MORGANTOWN, W.Va. — Seven West Virginia players scored touchdowns and only the replay booth thwarted an eighth. The Mountaineers defense, not satisfied with pitching its first shutout in four seasons, wrangled a safety to outscore Towson by itself.
Merely beating an FCS opponent would have sufficed, but devouring this one became the mission, and 54-0 accomplished everything West Virginia could have hoped.
Clint Trickett threw for 348 yards before leaving in the third quarter. His understudy, William Crest, joined Rushel Shell and Jordan Thompson in scoring their first touchdowns in college, while Andrew Buie scored his first since coming back to college. The 606 yards and 33 first downs represented the brand of efficiency coach Dana Holgorsen said he hadn’t witnessed “since Geno.”
West Virginia compiled eight scores on its first 11 drives, breaching Towson’s 30-yard line on the other three. The offense hummed and whizzed and revved with such pace and precision that only a few glitches stood out more than they should. WVU didn’t punt until 2:25 remained in the game, by which time the fans playfully cheered Nick O’Toole’s cameo.
The avalanche of points—and the ensemble of players producing them—made the scene feel almost Baylor-ish, which has quickly become the highest compliment one can pay a Big 12 offense.
“You want to go out and take care of business,” said offensive coordinator Shannon Dawson. “That was my one message: Let’s not make it a 24-17 game.”
For fans with repressed memories of last season’s humdrum home opener, that was the narrow margin by which West Virginia survived William & Mary. And, yes, it was a prevision of much clunky, spiritless football that followed. Ten weeks from now we’ll know whether this Towson blowout also held accurate indicators. In the immediate realm, at least, there was plenty to appreciate.
The starters dominated, showing zero hangover from an Alabama game that could have been emotionally consuming. And by playing so well so quickly, the first unit created opportunities for reserves to accumulate plays in a low-risk environment.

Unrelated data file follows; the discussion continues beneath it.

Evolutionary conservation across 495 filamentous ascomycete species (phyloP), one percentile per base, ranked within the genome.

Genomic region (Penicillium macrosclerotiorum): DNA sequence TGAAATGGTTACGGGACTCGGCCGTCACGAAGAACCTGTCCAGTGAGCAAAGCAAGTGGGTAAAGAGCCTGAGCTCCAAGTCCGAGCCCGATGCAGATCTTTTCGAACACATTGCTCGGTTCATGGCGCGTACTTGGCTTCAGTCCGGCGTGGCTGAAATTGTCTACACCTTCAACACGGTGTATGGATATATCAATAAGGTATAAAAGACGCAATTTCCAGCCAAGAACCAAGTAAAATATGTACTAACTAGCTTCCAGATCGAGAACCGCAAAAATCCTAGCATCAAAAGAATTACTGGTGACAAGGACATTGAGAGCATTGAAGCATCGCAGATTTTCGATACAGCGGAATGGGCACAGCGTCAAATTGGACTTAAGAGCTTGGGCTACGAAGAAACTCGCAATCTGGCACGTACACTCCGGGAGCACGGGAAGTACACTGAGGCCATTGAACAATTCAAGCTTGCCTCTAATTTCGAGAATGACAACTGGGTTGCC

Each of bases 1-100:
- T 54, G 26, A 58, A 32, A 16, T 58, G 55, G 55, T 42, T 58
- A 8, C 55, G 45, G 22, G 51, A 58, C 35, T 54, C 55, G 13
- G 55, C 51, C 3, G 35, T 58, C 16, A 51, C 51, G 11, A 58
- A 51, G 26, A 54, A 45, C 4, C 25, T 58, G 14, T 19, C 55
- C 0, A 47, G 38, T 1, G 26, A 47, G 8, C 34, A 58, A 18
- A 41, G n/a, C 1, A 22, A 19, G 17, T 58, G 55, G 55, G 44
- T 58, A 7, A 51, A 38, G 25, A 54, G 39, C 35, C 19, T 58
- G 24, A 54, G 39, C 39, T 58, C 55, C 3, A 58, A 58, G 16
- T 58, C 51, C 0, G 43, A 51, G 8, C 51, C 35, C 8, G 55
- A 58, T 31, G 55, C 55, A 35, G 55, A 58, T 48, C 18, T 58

The script truly couldn’t have been more suitable to Holgorsen, who seemed to search his brain before finding nit-picks that, curiously, concerned both ends of his most hyper-productive passing combo. Trickett, the coach said, allegedly exposed himself by holding on to the ball too long, resulting in—GASP!—one tackle behind the line for a 1-yard loss. Kevin White caught 10 passes for 101 yards and was chided by Holgorsen for being tackled short of the goal line three times.
Most offensive coaches would kill for that list of complaints.
And most defensive coordinators would launch into leaping heel-clicks over the numbers posted by Tony Gibson’s unit—holding Towson to 122 yards, 4-of-15 on third downs and 0-of-3 on fourth downs. One fourth-and-7 try came late in the first quarter when quarterback Connor Frazier was stuffed at the West Virginia 46. In hindsight, the gamble by Towson coach Rob Ambrose was justified, seeing how that was Towson’s first and only excursion across midfield.
Yes, this was an overmatched FCS offense, and a rebuilding one to boot. None of which changed the undertone of Gibson’s postgame evaluation when he said, “We can’t help who we play.” He meant his guys could only affect how they played. The how was suffocating and demoralizing to a Towson offense four years removed from its last shutout.
West Virginia did its job Saturday night, thoroughly and willfully exploiting the lone breather on its early season schedule. Given what the program has been peddling recently, meeting expectations is a big step up.